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Singing in the Rain

 by Leslie Capo

What do single women at a cocktail party and female frogs cruising at night in the tropical jungle have in common? Each summer, an LSUHSC researcher travels to a tiny town on the edge of the Panamanian rain forest to find out.  And what he finds may benefit people with dyslexia, schizophrenia, autism and attention deficit hyperactivity disorder.

Auditory physiologist Hamilton Farris, PhD, an Assistant Professor in Research at the LSUHSC Neuroscience Center of Excellence, is funded by an NIH grant to Dr. Nicolas Bazan. Dr. Farris and collaborator Dr. Michael Ryan at the UnivFarris and frogersity of Texas-Austin, study the tungara frog (Physaleamus pustulosus), a tiny oddity of a frog  who hears and sorts sounds the same way humans do.

"Unlike other frogs and toads which just make simple sounds, a single sound that is repeated over and over, this frog makes a very speech-like call; it’s a complex call with syntax. It sounds like the English word, yoke, slowed down," explains Dr. Farris. "They have the analogous acoustic structure to our speech and they have the analogous acoustic context to the auditory processing problem, so this is why we study them."

Most of the year, Dr. Farris works with frogs from a colony in Texas in his laboratory on the LSU Health Sciences Center New Orleans downtown campus, but the best way to get behavioral information about what is going on during this basic biological process is to go to the frog in its habitat and study what it does naturally.

So, like the previous eight summers, Dr. Farris spent two weeks during the rainy season when the frogs are really out at the Smithsonian Tropical Research Institute in Gamboa, Panama. Gamboa is about 20 miles north of Panama City. A small town, it’s on the bank of the Panama Canal and was constructed by the Panama Canal Company in the 1930s to house its Canal Gamboa canopyMaintenance (dredging) Division. There is no gas station, so visiting Smithsonian researchers are cautioned not to go with a nearly empty tank. And to get there you have to cross a single lane wooden bridge. It’s an old train bridge that has about 24 inches of asphalt laid over the top of it that you have to keep your wheels on to keep from falling 25 feet down into the Chagres River or the Panama Canal.

But it’s one bridge Dr. Farris can’t wait to cross, eschewing television, radio, air conditioning, restaurants, and even a grocery store, to adjust his body to frog time and spend his nights in the rain forest scooping female tungara frogs out of puddles and ditches and running trials all night before returning them exactly where he found them in the morning.

The behavior Dr. Farris is studying is how female tungara frogs select their mates, because they do it by sorting through the mating songs of potential partners, grouping and ordering the sounds to assess male quality and then assigning them to a male so she can go to him. The auditory process is akin to humans filtering out chatter and noises at a cocktail party to identify and home in on the most interesting conversation, and the conversationalist.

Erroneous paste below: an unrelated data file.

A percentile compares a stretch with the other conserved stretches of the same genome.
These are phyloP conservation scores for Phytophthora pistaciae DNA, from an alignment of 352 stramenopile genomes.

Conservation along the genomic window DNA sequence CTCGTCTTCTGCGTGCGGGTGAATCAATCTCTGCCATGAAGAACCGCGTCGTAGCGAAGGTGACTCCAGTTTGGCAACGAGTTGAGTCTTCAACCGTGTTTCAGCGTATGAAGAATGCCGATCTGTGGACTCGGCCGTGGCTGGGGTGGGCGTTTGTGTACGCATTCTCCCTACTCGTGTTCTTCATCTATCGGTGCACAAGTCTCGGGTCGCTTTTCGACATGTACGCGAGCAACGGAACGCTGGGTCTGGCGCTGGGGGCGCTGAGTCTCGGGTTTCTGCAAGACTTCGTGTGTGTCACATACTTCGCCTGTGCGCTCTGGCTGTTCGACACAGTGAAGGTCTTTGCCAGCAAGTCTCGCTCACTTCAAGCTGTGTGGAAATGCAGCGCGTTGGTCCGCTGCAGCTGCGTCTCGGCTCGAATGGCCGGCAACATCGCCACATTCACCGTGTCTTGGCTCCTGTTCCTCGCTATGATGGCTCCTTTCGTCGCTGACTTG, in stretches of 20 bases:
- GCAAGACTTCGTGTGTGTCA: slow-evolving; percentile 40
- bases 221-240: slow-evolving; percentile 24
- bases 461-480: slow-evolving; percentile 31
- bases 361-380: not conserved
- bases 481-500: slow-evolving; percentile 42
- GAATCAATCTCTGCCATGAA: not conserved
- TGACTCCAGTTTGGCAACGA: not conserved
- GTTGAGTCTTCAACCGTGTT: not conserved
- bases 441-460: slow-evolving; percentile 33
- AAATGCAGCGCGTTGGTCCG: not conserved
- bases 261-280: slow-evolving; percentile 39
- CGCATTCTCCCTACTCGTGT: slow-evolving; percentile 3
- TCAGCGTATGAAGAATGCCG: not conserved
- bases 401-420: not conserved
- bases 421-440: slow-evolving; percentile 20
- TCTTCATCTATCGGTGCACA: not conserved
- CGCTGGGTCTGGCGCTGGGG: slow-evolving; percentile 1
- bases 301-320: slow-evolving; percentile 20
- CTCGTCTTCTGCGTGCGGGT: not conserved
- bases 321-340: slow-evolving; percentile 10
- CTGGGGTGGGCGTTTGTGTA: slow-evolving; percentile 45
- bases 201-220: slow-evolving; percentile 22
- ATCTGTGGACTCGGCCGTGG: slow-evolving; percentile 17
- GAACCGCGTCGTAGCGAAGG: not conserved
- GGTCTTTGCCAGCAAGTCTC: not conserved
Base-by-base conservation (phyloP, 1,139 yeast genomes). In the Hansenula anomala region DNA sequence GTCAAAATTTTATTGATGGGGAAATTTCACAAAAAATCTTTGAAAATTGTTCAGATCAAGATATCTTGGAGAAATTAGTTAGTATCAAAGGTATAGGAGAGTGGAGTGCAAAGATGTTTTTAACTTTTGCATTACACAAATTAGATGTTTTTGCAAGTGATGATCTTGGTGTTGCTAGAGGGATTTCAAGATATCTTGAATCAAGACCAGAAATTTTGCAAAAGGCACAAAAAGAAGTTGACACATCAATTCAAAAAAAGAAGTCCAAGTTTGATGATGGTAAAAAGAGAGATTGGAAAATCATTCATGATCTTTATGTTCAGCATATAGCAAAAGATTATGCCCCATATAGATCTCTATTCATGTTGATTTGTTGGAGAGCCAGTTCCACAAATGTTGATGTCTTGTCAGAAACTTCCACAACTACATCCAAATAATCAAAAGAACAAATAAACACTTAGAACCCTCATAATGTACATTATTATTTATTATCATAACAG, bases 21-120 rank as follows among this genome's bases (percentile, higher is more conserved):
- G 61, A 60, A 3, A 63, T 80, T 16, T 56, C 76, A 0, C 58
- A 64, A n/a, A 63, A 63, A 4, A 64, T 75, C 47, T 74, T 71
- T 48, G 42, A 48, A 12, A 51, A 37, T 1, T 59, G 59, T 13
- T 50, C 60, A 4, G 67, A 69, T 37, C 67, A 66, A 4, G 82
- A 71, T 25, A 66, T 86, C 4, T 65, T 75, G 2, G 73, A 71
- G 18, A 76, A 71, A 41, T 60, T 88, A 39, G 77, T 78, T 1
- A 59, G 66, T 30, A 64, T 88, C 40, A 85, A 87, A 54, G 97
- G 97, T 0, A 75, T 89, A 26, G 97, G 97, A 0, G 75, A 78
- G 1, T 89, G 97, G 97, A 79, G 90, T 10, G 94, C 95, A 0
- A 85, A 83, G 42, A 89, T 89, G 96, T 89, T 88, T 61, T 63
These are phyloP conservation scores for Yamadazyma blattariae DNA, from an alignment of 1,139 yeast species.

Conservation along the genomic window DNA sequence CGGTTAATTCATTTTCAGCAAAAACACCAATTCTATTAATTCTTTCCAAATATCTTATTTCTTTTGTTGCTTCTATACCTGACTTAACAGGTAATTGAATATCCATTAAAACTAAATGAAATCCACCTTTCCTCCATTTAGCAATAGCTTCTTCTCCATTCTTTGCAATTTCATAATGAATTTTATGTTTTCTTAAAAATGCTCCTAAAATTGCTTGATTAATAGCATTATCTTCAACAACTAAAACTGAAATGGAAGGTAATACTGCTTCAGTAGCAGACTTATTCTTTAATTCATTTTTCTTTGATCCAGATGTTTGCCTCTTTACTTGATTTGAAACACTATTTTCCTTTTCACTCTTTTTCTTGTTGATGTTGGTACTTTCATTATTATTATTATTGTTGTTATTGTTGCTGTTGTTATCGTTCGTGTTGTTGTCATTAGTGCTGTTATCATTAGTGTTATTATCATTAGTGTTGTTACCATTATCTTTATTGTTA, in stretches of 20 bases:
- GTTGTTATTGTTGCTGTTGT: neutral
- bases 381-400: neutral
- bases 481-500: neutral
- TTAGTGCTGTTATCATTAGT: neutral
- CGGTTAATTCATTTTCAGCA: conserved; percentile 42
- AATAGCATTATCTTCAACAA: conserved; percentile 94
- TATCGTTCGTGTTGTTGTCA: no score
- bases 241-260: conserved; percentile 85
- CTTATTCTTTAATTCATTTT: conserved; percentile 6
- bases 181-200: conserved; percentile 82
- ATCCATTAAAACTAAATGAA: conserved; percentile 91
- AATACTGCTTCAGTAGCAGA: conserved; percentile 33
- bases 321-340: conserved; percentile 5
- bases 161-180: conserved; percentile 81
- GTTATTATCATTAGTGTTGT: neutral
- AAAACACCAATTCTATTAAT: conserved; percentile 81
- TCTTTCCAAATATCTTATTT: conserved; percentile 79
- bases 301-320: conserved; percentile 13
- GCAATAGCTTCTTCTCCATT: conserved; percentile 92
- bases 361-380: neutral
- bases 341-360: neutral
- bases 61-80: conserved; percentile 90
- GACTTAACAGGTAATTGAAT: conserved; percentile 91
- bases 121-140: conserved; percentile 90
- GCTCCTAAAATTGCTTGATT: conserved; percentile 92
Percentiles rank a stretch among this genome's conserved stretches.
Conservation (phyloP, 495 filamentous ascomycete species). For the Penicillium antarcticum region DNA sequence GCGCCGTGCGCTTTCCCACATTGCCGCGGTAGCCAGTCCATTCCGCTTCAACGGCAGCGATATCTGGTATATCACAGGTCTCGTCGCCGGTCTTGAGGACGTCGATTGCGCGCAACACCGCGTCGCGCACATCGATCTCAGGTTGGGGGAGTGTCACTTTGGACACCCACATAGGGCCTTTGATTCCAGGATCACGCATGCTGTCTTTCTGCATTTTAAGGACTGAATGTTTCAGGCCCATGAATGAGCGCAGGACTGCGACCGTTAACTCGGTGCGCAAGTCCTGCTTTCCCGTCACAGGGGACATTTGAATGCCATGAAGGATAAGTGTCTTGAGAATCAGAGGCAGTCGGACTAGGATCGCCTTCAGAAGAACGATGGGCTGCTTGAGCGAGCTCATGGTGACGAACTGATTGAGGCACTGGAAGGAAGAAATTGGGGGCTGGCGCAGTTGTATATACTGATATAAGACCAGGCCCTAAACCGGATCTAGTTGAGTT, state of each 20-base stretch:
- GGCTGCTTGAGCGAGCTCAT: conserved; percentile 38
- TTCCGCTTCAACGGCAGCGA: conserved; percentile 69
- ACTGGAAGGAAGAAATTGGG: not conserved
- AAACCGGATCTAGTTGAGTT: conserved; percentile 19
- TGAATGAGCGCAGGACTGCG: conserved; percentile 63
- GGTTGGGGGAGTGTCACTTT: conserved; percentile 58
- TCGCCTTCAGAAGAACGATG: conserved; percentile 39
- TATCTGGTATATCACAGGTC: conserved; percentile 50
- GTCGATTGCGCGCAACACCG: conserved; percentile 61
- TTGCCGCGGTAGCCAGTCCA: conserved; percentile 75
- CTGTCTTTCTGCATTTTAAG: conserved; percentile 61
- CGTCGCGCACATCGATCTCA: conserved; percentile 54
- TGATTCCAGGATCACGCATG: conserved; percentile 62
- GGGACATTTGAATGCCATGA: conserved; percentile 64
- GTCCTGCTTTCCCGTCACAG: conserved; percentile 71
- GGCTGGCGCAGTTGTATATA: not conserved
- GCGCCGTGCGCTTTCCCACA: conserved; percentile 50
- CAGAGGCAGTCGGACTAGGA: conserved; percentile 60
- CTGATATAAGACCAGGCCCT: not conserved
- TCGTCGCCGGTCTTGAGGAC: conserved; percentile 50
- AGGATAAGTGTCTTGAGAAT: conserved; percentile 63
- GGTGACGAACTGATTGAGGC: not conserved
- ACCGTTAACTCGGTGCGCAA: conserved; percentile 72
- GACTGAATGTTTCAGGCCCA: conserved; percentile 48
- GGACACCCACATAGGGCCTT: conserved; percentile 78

"You can’t really put headphones on a frog very easily and put her in front of a keyboard and tell her to hit yes or no when she heard something like we do with human auditory tests, but you can put her in this arena and see what speaker she goes to."

Dr. Farris in the forestAfter the late afternoon rains let up, Dr. Farris spends the first part of his night collecting his test subjects.

"Hundreds of males are singing, they’re all out." But they’re not the only ones. There are caiman crocodiles walking around, and then there are the vipers who are out looking for the frogs, too – for dinner. The Fer-de-lance and Bushmaster snakes are among the most deadly of Panama’s 20 some odd poisonous snakes.

"You’re out in the dark in ditches, sticking your hands in to grab things," says Dr. Farris. "At least I can see where I’m putting my hands, but when I squat down I’m afraid I’m going to get bitten on my butt. You can see the big ones, but the little guys you don’t see. I watch for snakes, but it isn’t so bad."

male tungara frog singingOn a good night, Dr. Farris and his team can easily get the eight or nine females that comprise a night’s work. Placing them one at a time in a darkened sound booth, just like those used for human hearing tests, Dr. Farris and his team play different sounds from an array of speakers and with infrared cameras, record what happens. Each frog will be tested for about an hour.

"If you put them on the ground and play them sounds from different places in the sound booth, these frogs don’t hop, they walk. And they walk right to the speaker and they press themselves against the speaker; it’s a male to them, there should be a male right there."

Dr. Farris also ran another set of experiments to manipulate the frogs’ attention and learn more about how our brains shift when something we hear sparks our interest and we tune out everything else to give it our full attention. Or not. This is thelab next piece of the puzzle.

"One of the things that people with ADHD, dyslexia, schizophrenia, and autism have a problem with is not the auditory problem, it’s the attention problem. Imagine not being able to stop yourself from paying equal attention to all the sounds you’d hear walking down the street – a garbage truck, footfalls, traffic noise, conversations, a police car. It would be chaos. That’s the pathology in these syndromes. It has a lot to do with dysregulation of dopamine and serotonin in the brain. It’s that simple, but it’s also that complex."

A puzzle that this Smithsonian visiting scientist will go to the ends of the earth to solve.  And that’s no "yoke."


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